Image based qual – where is the informed consent?

11th March, 2014

Informed consent in writingIn our third entry in the imaged based qualitative research blog series (here are post 1 and post 2) we now follow up with a central question that any researcher must pose themselves: where is the consent given for third parties involved in the images, if any, and what ethical questions does this pose?

Images maintain their importance in many forms of research due to their capacity to signify multiple contextual layers that potentially enrich the understanding of the subject matter. Researchers will ultimately attempt to utilise images within research formats to discern a wider range of contextual awareness to enhance any textual information on offer. Interdisciplinary research practices can increasingly deploy a range of techniques to ensure they explore their subject matter to the full extent. Mobile research performs an exciting task for researchers by widening the scope of a piece of research whilst simultaneously engaging a wider audience base through multiple opportunity approaches. As well as this the broadening scope of digital proliferation throughout society has further enhanced digital research techniques and as such has heightened the stature of visually based research pieces.

As digital research evolves the debate surrounding the production and interpretation of the images collected continues. Where the researcher seeks to encourage image based qualitative feedback, they must also consider the implications of consent – or lack of – in the images they curate. As the standard paradigm for most research is text based, so the information disseminated can adhere to the widely accepted ethics maintained by myriad research institutions with participatory informed consent. In the pursuit of image based qualitative research how does the researcher seek valid consent from third parties present in an image?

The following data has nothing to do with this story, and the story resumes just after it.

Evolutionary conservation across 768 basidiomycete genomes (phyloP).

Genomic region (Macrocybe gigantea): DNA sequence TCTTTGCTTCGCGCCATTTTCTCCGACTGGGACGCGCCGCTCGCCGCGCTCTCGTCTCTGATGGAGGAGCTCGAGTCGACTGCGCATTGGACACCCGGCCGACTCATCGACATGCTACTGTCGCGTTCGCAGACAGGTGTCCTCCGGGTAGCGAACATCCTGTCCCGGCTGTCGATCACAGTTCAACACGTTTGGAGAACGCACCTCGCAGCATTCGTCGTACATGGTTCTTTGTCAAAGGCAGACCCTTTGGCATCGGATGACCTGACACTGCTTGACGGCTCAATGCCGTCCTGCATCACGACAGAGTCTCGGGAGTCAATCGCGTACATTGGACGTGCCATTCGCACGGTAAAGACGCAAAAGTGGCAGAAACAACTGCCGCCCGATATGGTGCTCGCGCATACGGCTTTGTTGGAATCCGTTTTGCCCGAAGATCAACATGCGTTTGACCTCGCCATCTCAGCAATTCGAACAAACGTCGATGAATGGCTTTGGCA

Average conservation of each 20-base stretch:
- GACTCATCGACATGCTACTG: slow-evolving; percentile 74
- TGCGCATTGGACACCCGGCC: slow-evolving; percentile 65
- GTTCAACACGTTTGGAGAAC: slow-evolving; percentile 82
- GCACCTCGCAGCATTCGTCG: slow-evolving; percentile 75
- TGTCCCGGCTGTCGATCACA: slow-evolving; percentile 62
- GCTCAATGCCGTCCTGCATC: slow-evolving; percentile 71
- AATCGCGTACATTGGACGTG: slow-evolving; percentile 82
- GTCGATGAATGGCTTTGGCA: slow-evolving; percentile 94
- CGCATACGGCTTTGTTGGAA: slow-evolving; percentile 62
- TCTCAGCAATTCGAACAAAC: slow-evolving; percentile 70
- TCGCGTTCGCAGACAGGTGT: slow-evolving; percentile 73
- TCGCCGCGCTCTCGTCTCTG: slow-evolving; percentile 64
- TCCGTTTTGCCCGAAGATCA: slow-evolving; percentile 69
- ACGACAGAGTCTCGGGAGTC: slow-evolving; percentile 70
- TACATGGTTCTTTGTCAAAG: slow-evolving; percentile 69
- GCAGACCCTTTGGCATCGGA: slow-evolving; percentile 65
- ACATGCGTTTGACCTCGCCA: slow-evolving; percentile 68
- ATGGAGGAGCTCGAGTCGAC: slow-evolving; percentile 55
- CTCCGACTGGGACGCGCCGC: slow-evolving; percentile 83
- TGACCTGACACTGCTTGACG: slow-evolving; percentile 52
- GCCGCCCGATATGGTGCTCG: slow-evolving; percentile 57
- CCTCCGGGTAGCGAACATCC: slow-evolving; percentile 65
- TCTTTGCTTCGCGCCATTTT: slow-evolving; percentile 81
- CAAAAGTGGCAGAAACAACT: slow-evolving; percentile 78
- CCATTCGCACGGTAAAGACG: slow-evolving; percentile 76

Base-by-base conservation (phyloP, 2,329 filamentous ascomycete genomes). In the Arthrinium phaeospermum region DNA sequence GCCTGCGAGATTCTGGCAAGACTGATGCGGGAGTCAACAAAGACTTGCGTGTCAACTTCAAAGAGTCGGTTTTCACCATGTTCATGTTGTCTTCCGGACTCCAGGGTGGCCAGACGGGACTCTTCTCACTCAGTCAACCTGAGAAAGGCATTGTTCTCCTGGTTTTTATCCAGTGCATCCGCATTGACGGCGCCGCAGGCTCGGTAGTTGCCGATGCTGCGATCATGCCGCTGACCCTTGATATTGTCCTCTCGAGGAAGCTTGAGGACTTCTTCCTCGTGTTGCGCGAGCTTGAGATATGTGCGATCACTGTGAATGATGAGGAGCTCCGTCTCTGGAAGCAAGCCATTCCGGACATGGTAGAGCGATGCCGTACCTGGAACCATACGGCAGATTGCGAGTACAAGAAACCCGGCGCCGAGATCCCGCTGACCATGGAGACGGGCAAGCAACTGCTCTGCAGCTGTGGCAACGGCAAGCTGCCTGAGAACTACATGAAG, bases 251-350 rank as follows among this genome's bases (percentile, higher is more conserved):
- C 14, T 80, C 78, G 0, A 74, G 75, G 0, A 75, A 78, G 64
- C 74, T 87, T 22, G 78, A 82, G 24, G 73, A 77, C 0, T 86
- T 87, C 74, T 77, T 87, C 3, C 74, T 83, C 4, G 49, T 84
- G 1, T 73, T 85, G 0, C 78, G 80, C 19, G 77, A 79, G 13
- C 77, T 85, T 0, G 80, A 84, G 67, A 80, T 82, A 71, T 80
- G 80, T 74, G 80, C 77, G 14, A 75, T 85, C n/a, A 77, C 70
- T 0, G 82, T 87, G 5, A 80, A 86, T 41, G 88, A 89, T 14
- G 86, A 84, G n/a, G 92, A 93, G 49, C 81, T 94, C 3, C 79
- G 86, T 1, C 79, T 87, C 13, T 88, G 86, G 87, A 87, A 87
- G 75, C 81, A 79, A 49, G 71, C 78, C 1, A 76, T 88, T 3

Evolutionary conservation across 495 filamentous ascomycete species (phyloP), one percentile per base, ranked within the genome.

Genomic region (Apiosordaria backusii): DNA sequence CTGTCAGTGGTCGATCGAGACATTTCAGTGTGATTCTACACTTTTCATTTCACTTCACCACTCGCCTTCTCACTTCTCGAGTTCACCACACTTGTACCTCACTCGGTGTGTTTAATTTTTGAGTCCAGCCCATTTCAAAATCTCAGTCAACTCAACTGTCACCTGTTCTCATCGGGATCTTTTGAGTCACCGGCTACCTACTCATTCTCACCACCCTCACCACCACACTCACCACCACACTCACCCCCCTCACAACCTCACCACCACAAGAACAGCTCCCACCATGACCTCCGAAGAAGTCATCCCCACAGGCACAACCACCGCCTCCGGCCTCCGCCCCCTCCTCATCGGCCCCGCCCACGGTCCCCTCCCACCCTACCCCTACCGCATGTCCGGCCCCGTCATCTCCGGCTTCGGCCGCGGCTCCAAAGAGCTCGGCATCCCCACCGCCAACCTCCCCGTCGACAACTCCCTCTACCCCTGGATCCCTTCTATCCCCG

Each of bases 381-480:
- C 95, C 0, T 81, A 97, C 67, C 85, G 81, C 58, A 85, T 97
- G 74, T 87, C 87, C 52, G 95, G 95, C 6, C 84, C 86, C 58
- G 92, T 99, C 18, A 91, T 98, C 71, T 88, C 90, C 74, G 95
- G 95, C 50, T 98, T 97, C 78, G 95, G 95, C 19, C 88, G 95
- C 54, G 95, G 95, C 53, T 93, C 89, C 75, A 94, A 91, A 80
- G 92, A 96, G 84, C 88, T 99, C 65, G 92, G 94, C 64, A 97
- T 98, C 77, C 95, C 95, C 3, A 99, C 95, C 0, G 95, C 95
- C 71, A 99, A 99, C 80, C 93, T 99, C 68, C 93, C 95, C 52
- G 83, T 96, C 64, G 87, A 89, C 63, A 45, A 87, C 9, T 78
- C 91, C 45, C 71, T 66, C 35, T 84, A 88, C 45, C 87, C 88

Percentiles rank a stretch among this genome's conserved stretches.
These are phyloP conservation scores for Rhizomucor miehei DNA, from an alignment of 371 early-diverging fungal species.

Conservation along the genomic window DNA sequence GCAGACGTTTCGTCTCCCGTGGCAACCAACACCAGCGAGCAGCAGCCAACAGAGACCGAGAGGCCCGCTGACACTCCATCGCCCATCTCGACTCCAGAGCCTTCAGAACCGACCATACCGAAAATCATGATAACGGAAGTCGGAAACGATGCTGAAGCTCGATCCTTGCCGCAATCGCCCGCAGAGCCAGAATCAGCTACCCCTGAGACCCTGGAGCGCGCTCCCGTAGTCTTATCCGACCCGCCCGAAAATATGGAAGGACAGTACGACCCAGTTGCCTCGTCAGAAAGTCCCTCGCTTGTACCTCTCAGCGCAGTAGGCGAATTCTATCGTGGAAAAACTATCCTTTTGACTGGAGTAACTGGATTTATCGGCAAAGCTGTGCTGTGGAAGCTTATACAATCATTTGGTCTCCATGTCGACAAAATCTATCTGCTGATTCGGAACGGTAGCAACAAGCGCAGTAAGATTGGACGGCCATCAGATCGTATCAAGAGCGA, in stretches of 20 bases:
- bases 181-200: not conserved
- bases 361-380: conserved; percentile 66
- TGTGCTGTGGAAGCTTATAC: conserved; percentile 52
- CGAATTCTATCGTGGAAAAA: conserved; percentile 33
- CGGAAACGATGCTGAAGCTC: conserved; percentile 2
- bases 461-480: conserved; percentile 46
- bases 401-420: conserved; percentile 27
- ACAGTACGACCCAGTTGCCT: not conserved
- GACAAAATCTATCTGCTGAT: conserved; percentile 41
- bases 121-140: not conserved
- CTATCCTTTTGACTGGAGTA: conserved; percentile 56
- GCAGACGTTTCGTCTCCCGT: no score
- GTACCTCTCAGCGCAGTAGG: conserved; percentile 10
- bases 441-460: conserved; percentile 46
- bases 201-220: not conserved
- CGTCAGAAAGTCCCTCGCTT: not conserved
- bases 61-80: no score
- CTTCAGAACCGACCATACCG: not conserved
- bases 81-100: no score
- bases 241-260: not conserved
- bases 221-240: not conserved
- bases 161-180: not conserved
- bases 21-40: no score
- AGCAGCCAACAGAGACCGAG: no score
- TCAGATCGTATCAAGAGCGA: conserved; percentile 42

At this point we should be clear of exactly what we are seeking consent from: an en masse picture of the fairground proves an impossible impasse; the picture of an elderly lady struggling with shopping poses the ethical question. Snap first and ask later? If the image developed is a central feature of the research but it compromises its subject what should take precedence? Guidelines state that the security, safety and dignity of the individual should take priority over any research method regardless of whether that compromises the research subject. Indeed, in some cases the validity of the research image could be called into question by lack of informed consent, as well as the contentiousness this creates: the bias and the explicit purpose of the image.

If we broaden our horizons to include third parties the question becomes problematic as the argument for informed consent potentially diminishes. Many culturally poignant images are shot en masse without target consent as in many situations it becomes impossible to effectively engage the individual. Should this put pay to images? No, it shouldn’t. Our infatuation with mobile and mobile photography cultivates a social state where many – but not all – are in fact unaware that anyone is taking a photograph, let alone that they are included in the background image. Careful consideration to locale, time and demographic could diminish the number of third party entities included but this in many cases would be impractical (though not infeasible). The third parties included in images for research function similarly to the target by contextualising the site, by maintaining and developing the narrative available for the researcher to analyse.

Digital mobile has morphed the relationship between researcher and individual, between lens and subject. Can research institutions ensure images they receive are subject to valid consent in the field? The maintenance of long term researchers with in-the-field abilities would be one provision but this would severely limit potential project scope. Taking into account participatory panels via digital mobile, researchers can communicate with their contributors throughout the research period, informing to the dos and don’ts, the why’s and wherefores. It is worth noting that whilst ethics and their interpretations have existed for many years, so has imagery and that imagery has been used and included in research – regardless of informed consent, inclusive of third parties. The collection and collation of images will continue through the digital mobile realm regardless of research or not. What researchers must continue to ask themselves relates not only to their compliance with ethics, but also to ‘what value does this add to my research?’